U.S. President Barack Obama apologizes for a counterterrorism operation in January that accidentally killed two aid workers held hostage by al Qaeda. Rough Cut (no reporter narration).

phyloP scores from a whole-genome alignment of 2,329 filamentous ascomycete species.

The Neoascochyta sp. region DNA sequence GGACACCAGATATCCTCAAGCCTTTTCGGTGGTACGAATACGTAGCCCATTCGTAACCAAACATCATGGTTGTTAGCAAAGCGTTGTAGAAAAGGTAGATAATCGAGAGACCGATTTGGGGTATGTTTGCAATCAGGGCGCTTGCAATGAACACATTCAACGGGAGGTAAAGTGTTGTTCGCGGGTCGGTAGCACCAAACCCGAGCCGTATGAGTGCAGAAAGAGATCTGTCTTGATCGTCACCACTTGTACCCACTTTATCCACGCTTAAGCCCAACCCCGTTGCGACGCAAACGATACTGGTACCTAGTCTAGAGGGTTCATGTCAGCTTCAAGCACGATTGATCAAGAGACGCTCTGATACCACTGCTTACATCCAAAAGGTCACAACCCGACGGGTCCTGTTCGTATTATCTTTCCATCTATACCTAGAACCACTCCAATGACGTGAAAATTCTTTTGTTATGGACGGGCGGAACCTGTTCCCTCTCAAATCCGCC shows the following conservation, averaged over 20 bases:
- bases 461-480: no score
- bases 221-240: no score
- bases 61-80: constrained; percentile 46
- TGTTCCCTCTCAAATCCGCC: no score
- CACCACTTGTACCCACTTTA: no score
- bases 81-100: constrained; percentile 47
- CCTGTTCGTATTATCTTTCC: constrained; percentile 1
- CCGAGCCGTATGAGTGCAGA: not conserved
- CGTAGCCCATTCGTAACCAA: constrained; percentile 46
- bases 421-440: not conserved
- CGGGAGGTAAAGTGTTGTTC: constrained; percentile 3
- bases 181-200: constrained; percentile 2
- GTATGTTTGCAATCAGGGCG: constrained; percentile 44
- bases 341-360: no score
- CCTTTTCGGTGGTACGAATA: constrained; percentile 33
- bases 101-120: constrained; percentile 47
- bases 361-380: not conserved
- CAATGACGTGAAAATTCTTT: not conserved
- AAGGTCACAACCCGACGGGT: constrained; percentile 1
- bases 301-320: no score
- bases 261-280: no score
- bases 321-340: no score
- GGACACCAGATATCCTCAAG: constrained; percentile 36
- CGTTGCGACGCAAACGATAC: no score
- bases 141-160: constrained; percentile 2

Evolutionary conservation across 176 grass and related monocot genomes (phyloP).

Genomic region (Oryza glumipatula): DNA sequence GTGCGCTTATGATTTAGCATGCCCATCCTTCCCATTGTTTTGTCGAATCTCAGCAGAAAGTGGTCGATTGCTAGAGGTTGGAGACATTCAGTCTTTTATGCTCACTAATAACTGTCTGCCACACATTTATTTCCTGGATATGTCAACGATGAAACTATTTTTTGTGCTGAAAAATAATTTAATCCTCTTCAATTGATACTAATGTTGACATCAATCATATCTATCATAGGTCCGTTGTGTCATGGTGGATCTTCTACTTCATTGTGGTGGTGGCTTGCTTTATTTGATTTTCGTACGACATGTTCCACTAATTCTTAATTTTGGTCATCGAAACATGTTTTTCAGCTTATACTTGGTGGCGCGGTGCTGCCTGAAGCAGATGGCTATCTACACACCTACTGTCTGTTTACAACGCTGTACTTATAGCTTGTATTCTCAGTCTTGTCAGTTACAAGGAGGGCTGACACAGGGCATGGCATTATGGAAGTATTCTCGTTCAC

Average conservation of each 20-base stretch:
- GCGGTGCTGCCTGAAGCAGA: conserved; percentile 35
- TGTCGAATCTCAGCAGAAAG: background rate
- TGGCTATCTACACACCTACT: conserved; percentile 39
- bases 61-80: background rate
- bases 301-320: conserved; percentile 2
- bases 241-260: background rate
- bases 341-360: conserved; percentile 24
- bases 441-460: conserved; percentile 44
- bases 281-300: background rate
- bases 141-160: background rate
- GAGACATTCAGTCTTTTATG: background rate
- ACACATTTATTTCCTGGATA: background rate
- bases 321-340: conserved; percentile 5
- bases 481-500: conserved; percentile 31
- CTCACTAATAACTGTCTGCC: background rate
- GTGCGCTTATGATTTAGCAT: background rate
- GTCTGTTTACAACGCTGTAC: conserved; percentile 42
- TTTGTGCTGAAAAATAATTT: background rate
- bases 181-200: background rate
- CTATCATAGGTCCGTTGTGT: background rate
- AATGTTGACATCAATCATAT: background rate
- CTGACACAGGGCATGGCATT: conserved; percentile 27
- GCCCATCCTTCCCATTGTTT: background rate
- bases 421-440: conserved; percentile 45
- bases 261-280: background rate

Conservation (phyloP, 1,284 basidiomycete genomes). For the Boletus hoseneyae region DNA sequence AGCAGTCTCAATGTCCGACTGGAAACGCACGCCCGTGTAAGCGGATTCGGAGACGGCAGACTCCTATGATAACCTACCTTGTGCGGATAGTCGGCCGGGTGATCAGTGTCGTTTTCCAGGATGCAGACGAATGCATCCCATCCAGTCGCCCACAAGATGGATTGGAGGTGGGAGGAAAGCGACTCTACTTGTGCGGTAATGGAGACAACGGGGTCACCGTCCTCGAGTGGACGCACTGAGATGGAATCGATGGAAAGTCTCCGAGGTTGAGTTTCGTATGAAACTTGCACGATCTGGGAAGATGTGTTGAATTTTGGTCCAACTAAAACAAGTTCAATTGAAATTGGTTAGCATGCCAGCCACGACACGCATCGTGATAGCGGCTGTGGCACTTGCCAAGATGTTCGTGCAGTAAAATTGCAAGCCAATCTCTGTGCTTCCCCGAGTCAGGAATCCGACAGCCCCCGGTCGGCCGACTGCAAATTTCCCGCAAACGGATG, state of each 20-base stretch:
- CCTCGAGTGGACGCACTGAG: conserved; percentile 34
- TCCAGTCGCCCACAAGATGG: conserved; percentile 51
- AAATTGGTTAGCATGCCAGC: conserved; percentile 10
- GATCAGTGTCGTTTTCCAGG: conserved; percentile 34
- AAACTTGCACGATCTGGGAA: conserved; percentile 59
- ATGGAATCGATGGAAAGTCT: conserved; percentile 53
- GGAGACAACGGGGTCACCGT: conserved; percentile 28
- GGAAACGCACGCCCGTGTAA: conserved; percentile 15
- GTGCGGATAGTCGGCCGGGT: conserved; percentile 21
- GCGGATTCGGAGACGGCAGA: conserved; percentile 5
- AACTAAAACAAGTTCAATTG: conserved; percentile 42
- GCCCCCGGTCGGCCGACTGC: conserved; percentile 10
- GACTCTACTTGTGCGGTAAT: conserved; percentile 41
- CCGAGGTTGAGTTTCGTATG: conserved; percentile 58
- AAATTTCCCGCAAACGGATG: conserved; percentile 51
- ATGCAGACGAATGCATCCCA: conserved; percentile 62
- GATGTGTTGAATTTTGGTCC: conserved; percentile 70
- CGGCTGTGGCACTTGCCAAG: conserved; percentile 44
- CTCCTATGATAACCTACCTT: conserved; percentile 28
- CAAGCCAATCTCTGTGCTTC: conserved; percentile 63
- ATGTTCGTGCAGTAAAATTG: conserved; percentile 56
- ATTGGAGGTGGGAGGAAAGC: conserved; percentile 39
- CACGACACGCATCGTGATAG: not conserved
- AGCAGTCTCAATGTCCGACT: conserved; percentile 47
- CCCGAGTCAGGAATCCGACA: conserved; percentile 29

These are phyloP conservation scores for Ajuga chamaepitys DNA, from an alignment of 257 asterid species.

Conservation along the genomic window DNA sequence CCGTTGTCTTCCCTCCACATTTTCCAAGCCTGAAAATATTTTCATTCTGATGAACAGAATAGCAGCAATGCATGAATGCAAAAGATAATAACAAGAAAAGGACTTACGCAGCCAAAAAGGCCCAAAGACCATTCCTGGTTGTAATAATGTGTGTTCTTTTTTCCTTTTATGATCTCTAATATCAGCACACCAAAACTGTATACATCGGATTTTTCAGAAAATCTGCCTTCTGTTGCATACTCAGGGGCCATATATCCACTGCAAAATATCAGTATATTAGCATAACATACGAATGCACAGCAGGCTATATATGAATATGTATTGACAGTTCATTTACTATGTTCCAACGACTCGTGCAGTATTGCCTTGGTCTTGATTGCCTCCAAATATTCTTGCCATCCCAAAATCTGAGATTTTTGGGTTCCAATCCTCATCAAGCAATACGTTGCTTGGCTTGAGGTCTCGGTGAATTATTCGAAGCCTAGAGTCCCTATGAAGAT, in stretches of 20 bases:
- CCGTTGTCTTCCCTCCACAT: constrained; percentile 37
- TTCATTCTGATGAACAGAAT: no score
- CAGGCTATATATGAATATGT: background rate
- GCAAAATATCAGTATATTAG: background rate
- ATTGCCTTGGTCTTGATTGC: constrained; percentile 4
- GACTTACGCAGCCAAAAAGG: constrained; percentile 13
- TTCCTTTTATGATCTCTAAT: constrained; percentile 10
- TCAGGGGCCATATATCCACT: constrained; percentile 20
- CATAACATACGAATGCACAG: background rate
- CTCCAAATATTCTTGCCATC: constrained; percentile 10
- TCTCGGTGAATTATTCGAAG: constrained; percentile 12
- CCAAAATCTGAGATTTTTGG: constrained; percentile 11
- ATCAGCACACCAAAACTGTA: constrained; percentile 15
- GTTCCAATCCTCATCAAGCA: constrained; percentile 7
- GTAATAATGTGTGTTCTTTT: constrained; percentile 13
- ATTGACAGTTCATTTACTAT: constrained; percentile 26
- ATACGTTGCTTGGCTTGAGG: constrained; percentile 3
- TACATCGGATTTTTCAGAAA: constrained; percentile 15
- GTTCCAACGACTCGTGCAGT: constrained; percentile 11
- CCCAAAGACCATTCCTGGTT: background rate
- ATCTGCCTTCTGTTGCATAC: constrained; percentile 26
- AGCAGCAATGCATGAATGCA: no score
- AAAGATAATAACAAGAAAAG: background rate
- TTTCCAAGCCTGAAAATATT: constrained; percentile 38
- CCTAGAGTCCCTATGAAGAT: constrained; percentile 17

ROUGH CUT (NO REPORTER NARRATION) STORY: U.S. President Barack Obama on Thursday (April 23) apologized for a counterterrorism operation in January that accidentally killed two aid workers held hostage by al Qaeda, American Warren Weinstein and Italian Giovanni Lo Porto. "As a husband and as a father, I cannot begin to imagine the anguish that the Weinstein and Lo Porto families are enduring today," Obama told reporters, with a deep sigh, saying he took responsibility for the deaths and has ordered a full review. "I profoundly regret what happened," Obama said, explaining he declassified some of the details of the operation so that the families could know what happened. The operation in which Weinstein and Lo Porto were killed also resulted in the death of an American al Qaeda leader, Ahmed Farouq, the White House said. Another American al Qaeda member, Adam Gadahn, also was killed, likely in a separate operation, the White House said in an earlier statement. The White House expressed "tremendous sorrow" over the hostage deaths and said the United States had no reason to believe hostages were at the al Qaeda related compound targeted in the operation. The White House did not describe the operation, but the Wall Street Journal reported that it was a the first known instance in which the United States has accidentally killed a hostage in a drone strike. The White House said that while the operation "was lawful and conducted consistent with our counterterrorism policies, we are conducting a thorough independent review to understand fully what happened and how we can prevent this type of tragic incident in the future."